Hoot. Hoot. Hoos that?
MARS Wildlife Hospital has a new ambassador bird and they need help naming it.
Barred Owl 783, as it’s currently known, came to the non-profit wildlife rehabilitation centre in Merville after flying into a window in the dead of night in the Kye Bay area last September.
The family was woken at 1:30 a.m. to a loud sound. When they investigated in the morning, they found an owl. Initial examinations showed his body was fine, but he’d clearly had a collision and had experienced a head trauma.
Warren Warttig, a wildlife biologist, who also happens to be the president of MARS, was asked to come in to check out the young bird.
“Even initially, we would put food in front of him and he wouldn’t recognize it as food,” he says. “We were worried about his sight.”
Caretakers were able to grab him from behind, not something you can normally do with a wild animal.
“Every wild animal would have a flight or fight response and he just went OK,” says Warttig. “He wouldn’t even fly for a while.”
Even when he – though MARS caretakers aren’t sure of the owl’s gender, they’ve been referring to it as he – did start to fly, he’d hang upside down for half-an-hour, says Warttig. Slowly, Barred Owl 783 came to recognize that mice equalled food and would feed himself. He’s a lot more animated now than he was when he came in.
MARS has even been using Barred Owl 783 as a surrogate for some of the baby owl patients they cared for this year.
“He would move closer to them so they could stay warm and even get in front of them if we would get into the room,” says Warttig.
He’s popular with visitors as well, according to volunteer Jan Smith.
“He’s quite comfortable being right at the front,” she says. “He’s not concerned about the crowds and that makes him very appealing to kids.”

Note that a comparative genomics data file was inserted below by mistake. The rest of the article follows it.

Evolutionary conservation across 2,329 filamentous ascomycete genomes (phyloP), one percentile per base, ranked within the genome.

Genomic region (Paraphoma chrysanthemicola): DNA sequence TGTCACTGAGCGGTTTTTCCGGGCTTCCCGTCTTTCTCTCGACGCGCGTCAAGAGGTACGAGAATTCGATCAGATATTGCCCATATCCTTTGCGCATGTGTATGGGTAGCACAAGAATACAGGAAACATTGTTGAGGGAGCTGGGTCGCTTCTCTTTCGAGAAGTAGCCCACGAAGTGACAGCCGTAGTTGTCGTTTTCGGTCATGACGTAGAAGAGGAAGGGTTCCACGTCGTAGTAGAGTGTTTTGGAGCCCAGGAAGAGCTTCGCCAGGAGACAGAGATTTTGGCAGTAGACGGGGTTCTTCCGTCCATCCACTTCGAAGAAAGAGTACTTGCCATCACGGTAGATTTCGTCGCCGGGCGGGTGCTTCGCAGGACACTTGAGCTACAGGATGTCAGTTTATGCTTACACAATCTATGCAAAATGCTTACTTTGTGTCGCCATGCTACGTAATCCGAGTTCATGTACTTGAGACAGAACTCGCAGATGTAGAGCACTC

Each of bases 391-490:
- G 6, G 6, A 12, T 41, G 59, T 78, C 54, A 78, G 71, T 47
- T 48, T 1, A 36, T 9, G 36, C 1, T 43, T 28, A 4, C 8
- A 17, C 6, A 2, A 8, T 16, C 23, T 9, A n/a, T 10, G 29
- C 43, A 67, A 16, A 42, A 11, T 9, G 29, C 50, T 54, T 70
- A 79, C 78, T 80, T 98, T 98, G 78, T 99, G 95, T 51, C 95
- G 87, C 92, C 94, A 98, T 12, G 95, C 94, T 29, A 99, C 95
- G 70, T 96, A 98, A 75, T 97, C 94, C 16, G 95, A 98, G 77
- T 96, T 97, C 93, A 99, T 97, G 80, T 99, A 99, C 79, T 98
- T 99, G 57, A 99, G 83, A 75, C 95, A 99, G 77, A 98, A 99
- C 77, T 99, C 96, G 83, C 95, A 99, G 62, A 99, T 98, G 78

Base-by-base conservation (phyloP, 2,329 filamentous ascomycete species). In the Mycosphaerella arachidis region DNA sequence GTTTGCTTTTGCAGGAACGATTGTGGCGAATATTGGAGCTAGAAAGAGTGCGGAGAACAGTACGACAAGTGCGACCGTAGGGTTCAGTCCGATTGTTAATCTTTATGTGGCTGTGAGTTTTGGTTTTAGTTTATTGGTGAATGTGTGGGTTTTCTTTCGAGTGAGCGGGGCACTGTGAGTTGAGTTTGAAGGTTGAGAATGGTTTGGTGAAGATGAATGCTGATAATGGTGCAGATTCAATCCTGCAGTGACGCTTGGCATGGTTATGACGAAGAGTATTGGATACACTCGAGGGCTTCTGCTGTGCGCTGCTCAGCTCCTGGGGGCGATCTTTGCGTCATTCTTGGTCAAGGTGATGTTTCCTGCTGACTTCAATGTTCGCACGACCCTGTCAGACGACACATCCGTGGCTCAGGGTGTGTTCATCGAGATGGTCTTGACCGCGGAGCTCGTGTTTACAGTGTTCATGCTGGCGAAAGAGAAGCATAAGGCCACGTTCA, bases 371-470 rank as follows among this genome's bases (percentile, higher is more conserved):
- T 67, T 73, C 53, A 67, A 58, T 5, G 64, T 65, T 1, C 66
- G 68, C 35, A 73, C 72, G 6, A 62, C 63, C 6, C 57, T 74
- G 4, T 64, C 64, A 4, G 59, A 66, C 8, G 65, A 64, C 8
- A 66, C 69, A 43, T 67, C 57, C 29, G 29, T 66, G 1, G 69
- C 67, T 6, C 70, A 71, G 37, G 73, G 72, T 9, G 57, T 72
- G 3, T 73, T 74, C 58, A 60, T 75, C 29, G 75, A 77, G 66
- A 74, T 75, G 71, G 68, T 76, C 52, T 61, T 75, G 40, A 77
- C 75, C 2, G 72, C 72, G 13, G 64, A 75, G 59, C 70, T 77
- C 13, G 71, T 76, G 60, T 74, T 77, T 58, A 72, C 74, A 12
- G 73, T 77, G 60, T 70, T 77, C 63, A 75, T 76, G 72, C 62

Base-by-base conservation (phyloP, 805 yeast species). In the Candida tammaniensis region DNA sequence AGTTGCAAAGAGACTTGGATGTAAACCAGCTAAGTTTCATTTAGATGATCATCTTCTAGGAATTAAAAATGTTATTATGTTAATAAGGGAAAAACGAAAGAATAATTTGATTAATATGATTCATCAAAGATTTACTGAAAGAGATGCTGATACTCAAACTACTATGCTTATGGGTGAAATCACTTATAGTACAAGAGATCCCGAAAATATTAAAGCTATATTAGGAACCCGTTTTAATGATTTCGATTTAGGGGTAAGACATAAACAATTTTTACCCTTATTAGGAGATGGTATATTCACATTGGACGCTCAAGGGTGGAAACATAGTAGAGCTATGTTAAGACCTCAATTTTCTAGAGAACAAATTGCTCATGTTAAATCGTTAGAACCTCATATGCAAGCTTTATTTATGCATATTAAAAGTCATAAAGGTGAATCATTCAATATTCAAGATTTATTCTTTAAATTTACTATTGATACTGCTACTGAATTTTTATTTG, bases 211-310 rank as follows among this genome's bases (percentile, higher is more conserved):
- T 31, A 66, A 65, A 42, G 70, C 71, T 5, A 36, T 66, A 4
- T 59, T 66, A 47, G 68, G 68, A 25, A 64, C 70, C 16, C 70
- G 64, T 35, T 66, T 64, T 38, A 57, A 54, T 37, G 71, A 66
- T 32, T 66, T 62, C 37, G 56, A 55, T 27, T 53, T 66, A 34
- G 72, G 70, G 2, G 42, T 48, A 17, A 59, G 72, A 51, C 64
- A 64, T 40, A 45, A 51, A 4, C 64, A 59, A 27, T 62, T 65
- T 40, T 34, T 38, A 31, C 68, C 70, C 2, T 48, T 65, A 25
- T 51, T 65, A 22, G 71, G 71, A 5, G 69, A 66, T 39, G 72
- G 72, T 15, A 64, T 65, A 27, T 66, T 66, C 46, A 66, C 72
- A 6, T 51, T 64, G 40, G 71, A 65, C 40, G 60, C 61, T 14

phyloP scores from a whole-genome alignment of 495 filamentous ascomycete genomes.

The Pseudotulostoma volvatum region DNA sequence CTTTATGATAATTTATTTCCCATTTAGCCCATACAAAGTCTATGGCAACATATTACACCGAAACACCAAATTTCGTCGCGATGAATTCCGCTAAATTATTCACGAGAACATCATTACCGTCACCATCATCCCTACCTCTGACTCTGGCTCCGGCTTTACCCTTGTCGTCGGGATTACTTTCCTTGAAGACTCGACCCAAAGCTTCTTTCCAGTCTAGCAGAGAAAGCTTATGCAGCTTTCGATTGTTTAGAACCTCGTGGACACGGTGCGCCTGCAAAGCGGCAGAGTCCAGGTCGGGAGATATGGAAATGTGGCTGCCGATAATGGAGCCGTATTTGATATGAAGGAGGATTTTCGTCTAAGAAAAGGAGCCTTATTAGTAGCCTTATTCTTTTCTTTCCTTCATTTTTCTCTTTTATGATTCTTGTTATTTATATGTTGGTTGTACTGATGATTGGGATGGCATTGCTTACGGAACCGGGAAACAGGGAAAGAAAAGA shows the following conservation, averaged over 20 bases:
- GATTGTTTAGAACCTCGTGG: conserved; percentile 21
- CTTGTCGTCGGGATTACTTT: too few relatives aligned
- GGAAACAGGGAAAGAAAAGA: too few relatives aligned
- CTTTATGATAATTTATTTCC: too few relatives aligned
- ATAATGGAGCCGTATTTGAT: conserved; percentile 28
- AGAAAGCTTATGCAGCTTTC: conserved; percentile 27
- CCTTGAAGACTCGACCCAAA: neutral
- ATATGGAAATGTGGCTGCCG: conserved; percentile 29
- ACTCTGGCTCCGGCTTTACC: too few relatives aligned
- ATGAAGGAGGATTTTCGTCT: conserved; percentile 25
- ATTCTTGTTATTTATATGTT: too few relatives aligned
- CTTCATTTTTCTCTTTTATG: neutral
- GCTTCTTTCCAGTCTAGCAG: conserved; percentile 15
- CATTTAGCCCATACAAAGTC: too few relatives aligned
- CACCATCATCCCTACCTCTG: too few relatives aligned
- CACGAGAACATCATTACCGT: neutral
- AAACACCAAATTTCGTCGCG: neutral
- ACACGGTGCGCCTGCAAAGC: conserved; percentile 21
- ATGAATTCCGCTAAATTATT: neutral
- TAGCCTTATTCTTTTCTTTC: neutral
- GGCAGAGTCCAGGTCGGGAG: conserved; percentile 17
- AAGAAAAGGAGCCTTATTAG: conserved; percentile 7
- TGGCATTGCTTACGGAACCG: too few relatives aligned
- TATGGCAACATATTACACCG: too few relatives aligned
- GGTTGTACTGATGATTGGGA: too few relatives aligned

Ambassador bird permits must go through the B.C. government and the process to get Barred Owl 783 approved for the status was a long one.
A veterinarian or veterinarian technician – or both – have to sign off on why the animal can’t be released back into the wild.
“You can’t just get a healthy animal,” says Warttig. “That would be under a falconry permit. We don’t do that.”
They visited the vet, but coronavirus and bureaucracy delayed the process. Finally, Barred Owl 783 got approval.
Now, he will help show MARS visitors young and old what a Barred Owl looks like up close and personal. He’ll also be a conduit to share other important information with visitors like populations and habitat as well as what people can do to have less of an impact on wildlife.
He’s a little less wild than other MARS’ other ambassador birds, so he can last longer outside his enclosure than others.
But MARS needs the community’s help. It’s currently holding a contest on its website to come up with a name for the bird.
MARS already has one Barred Owl named Shakespeare, who Barred Owl 783 shares a home with. But other name suggestions from youth up to 18-years-old are welcomed at marswildliferescue.com/namebird/ until Monday, Oct. 19. Then, the vet team will narrow down the options and MARS will put the decision out as a poll on its Facebook page.
“By the end of the month,” says Smith, “he will not be a no-name bird anymore.”
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